How to end the Russia-Ukraine war
By Guardian Exclusive
05 March 2022 | 11:53 am
The invasion of Ukraine by the Russian military has spurred Europe’s worst security crisis in decades. But while most analyses are currently looking at how the war will end, here are most likely easy immediate ways to solve the situation.
In this article
Ukraine has been hit with a massive wave of missile attacks for the first time in weeks, cutting power to the Zaporizhzhia nuclear power plant.
More than 20,000 people have reached Italy's shores this year and the government says the influx is deliberate. It now wants NATO's help.
Thousands of Indian medical students left Ukraine after Russia's full-scale invasion last year. Some have since opted to complete their studies elsewhere. Others had no choice but to go back to the battered country.
Niger, one of the world's poorest nations, has resisted a recent spate of coups and inroads by Russian mercenaries seen in neighboring countries and is set to benefit from millions in US aid.
Slovakia has decided to send 13 MIG-29 fighter jets to Ukraine. Meanwhile, Russian forces have made some progress in the battle for the Ukrainian town of Bakhmut, according to British intelligence. DW has the latest.
Sexual attacks on women and girls have continued since last year's peace deal between Ethiopia’s government and Tigray leadership, witnesses told DW.
Fallujah is one of the cities that has paid the highest price for the US-led invasion of Iraq two decades ago. A stronghold of support for former dictator Saddam Hussein, it quickly became the scene of brutal guerrilla warfare. The instability created by the conflict produced long-lasting effects. In particular, it laid the foundations for jihadism, giving birth to al Qaeda in Iraq, which later evolved into the Islamic State group.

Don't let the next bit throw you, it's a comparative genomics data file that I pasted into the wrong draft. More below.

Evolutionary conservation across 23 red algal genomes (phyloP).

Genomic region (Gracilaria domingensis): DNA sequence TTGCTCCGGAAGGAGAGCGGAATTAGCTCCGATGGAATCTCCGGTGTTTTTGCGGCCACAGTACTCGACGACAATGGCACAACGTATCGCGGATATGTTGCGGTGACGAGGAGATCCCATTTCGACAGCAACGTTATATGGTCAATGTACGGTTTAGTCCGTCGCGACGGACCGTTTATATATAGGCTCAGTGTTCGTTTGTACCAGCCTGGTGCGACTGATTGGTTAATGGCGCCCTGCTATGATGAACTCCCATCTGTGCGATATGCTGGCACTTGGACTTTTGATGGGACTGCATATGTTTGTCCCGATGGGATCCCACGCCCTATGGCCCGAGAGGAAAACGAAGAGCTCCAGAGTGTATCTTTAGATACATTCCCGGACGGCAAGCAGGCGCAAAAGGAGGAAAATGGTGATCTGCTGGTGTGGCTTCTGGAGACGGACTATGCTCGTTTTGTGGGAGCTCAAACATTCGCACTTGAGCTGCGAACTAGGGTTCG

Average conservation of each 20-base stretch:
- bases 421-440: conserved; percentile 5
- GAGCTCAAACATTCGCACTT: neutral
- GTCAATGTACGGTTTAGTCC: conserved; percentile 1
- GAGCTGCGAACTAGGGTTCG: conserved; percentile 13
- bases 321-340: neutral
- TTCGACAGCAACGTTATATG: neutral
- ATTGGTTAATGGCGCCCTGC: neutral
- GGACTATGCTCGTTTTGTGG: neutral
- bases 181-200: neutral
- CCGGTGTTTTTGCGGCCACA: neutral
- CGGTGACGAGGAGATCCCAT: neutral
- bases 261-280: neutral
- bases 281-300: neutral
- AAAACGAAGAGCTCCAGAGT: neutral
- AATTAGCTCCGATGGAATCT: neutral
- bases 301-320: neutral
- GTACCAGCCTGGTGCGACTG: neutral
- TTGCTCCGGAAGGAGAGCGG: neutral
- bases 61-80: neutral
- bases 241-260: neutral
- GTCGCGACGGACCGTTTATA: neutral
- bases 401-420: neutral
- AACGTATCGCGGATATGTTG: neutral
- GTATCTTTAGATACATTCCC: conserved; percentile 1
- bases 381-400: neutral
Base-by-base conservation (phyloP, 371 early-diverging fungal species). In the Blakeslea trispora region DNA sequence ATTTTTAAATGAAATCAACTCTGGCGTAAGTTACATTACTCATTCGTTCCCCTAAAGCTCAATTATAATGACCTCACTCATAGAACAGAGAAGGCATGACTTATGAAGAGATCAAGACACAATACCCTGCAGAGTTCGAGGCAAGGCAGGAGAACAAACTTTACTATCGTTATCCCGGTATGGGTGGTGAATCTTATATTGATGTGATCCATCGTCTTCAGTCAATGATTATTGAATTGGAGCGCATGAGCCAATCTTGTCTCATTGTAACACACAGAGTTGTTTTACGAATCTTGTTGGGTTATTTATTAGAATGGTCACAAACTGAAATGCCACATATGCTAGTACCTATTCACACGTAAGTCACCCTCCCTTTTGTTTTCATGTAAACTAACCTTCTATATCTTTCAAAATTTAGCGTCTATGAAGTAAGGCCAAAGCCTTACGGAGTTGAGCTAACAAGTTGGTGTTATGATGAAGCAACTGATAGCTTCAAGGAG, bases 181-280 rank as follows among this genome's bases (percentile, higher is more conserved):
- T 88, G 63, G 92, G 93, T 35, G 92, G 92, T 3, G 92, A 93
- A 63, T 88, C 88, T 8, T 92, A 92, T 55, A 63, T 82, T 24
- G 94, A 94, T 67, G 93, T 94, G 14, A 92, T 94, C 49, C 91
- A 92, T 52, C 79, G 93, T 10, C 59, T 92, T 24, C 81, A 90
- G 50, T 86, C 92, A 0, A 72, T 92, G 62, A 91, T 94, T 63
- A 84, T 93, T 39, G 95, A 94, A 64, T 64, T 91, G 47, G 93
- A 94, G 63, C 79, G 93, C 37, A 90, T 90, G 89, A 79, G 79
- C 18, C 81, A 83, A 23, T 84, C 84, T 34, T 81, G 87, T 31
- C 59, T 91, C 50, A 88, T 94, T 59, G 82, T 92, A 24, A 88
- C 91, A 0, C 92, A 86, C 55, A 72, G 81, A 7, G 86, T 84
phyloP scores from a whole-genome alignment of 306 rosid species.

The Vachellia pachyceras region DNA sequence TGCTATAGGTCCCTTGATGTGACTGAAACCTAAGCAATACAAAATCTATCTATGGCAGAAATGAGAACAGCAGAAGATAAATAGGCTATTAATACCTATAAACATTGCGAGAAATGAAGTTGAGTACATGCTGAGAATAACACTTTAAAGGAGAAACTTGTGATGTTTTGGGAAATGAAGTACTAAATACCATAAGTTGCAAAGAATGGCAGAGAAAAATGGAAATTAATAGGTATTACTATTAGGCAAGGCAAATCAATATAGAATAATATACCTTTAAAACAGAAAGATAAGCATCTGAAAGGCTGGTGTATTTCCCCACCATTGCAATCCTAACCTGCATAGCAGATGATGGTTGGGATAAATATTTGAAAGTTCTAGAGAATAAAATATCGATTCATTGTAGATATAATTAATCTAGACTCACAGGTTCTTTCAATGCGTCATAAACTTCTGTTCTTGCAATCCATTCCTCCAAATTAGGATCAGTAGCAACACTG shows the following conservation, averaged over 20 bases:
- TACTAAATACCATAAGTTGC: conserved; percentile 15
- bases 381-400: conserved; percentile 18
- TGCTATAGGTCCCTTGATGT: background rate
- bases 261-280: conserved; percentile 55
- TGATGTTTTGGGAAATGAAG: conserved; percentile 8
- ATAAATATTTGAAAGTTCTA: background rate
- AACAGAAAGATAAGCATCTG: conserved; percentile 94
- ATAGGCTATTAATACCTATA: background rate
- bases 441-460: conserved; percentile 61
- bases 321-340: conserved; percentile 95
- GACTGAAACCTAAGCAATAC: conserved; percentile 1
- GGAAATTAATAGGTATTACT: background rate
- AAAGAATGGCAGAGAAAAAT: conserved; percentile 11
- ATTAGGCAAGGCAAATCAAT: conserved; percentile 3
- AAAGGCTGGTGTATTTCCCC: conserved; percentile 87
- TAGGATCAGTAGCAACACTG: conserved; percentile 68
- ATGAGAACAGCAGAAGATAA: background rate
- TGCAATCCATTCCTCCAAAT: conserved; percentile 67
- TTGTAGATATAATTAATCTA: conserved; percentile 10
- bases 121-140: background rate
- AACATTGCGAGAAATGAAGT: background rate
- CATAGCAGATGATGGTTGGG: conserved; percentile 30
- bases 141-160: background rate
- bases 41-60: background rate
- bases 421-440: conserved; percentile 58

A massive defence deal unveiled this week in San Diego saw Australia, the UK and the US strengthen their alliance and revealed that the multi-decade military partnership is chiefly concerned about China.
German Chancellor Olaf Scholz said that the ICC's arrest warrant for Russian President Vladimir Putin showed that "no one is above the law." DW has the latest.
Thousands of nationalists in Belgrade protested against a Western-backed deal for the normalization of ties between Serbia and Kosovo, which they see as recognition of Kosovo's sovereignty and therefore "unacceptable."
Since Russia's invasion of Ukraine last year, the German arms manufacturer has seen its share price more than double.
As Chinese leader Xi Jinping begins his three-day trip to Moscow on Monday, all eyes are on how China positions itself in the ongoing war and experts describe the trip as “extremely delicate” for the Chinese President.
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